[Taken in Greenwood Cemetery – https://www.google.com/maps/place/Green-Wood+Cemeteryfirstname.lastname@example.org,-73.9866807,277m/data=!3m1!1e3!4m5!3m4!1s0x89c25ac2ce420ae7:0xad7fab8221c4fc67!8m2!3d40.6590043!4d-73.995602?hl=en]
At this burial site, a man named Albert Ross Parsons is buried here. His tomb was created to resemble an Egyptian pyramid because of Parsons’ obsession with Egyptian culture. Parsons was a fanatic about the culture to the extent that he spent most of his life researching about Egypt. He even wrote a book about the culture because that is what the majority of his life studies focused on.
In the reading, “Pseudo-Callistenes”, the exerpt says, “Then he made a bed of wax and put on it the statue he had made of Olympias. He lit a fire and poured there on the broth of the plant, saying over it the vows suited for these doings, until the spirits appeared to Olympias; for he saw, from the signs there, Ammon united with her. And he rose and said, ‘My lady, you have conceived from me a boy child who shall be your avenger.’” The author of the “Alexander Romance” is trying to emphasize that Alexander can be compared to the gods because of the way he looks and victories in battles. Alexander is romanticized into a godly image because of his physical attributes. His horns represent Alexander’s relation to the Egyptian god, Ammon. This shows his divine ancestry, which causes people to believe he is divine as well. Also, his victorious in war further amplify the divine nature of Alexander because he was able to defeat many and help a lot of people during his reign. This can be connected to the pyramid tomb because in the past, Egyptians buried their Pharaohs in tombs because of their royal status. The Egyptian royalty that rests within the pyramid tomb was considered to be divine and godly. This is how the people who worshipped their rulers in Egypt treated their Pharaohs. The way people treat Alexander’s godly status can be compared to that of a Pharaoh because of the way people romanticize the godliness of these rulers.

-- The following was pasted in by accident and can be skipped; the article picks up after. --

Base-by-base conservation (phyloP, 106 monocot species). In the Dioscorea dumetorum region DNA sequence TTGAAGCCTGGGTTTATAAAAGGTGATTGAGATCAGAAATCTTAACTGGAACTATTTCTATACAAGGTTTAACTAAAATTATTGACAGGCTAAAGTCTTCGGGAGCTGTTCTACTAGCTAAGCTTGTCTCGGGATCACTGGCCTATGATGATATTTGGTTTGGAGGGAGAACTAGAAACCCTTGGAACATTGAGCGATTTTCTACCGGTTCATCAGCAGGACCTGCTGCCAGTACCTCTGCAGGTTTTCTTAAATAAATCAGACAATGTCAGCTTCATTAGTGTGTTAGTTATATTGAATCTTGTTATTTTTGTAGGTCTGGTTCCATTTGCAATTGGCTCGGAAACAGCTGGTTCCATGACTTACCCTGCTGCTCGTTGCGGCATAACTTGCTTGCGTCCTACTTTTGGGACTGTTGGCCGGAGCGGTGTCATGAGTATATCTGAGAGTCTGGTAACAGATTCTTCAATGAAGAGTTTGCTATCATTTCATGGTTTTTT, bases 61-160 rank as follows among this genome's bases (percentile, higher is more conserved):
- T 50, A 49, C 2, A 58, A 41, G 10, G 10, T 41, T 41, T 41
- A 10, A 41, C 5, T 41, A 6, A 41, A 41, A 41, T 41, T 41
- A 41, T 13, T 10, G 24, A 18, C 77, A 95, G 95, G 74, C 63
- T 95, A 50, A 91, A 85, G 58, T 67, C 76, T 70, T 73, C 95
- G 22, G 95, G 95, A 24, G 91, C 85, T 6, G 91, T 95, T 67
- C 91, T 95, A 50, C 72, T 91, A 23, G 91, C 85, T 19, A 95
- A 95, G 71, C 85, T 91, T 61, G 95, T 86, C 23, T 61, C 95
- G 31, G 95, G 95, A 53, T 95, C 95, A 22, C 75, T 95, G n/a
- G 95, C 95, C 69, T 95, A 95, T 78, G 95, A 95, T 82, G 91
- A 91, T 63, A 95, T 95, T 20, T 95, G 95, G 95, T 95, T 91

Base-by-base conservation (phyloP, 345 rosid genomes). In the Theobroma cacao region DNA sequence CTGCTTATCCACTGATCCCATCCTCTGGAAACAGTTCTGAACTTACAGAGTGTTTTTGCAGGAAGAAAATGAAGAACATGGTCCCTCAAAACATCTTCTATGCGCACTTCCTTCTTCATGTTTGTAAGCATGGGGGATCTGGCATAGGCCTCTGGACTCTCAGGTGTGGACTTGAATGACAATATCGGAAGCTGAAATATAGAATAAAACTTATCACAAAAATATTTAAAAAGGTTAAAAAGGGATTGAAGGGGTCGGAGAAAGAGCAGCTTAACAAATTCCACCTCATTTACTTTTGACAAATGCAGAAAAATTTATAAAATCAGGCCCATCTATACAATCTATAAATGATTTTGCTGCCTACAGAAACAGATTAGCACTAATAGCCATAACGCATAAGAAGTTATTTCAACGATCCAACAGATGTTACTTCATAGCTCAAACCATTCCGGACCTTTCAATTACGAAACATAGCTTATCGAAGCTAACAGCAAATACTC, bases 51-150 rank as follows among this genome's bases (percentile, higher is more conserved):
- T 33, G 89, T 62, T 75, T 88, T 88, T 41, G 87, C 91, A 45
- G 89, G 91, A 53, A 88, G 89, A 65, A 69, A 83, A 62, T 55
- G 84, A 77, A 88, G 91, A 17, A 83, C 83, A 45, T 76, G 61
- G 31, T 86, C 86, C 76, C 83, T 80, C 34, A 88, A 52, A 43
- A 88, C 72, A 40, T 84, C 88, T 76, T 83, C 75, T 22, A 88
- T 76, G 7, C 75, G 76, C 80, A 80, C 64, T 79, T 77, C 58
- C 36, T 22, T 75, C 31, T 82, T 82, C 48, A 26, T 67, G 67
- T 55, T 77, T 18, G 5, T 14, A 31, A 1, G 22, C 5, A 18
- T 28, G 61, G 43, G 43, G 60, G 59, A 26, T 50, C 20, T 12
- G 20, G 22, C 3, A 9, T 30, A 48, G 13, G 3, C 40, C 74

In the second unit of art history, we learned about the influence in Christianity in Roman art and architecture. During the fourth century, Christianity was a religion that was rapidly growing, but it remained a mystery, which caused it to be the target of ostracized by the public. However, Constantine was able to help the transition of Christianity because of the amount of support he gave to the mysterious religion that forced its followers to only follow one religion, which was Christianity itself only. Constantine’s support for Christianity grew after the Battle of the Milvian Bridge because his victory was deemed as a sign from the heavens, meaning he thought the gods had helped him with his battle. After this battle, Constantine became the strongest supporter of Christianity. This relates to the image because in front of the pyramid tomb, there are statues of Mary (mother of Jesus) holding a baby, presumably Jesus, and Jesus holding a lamb. Mary and Jesus are two iconic figures in Christianity because Jesus is the god people worship in Christianity. He is the most important person in the religion of Christianity. However, the second most important person is the one who created Jesus, which is Mary, his mother. The sculptures of these two significant people were standing outside of the pyramid tomb as if they were guarding it for Parsons since he’s resting within it.
– Rebecca Lee, Team Jupiter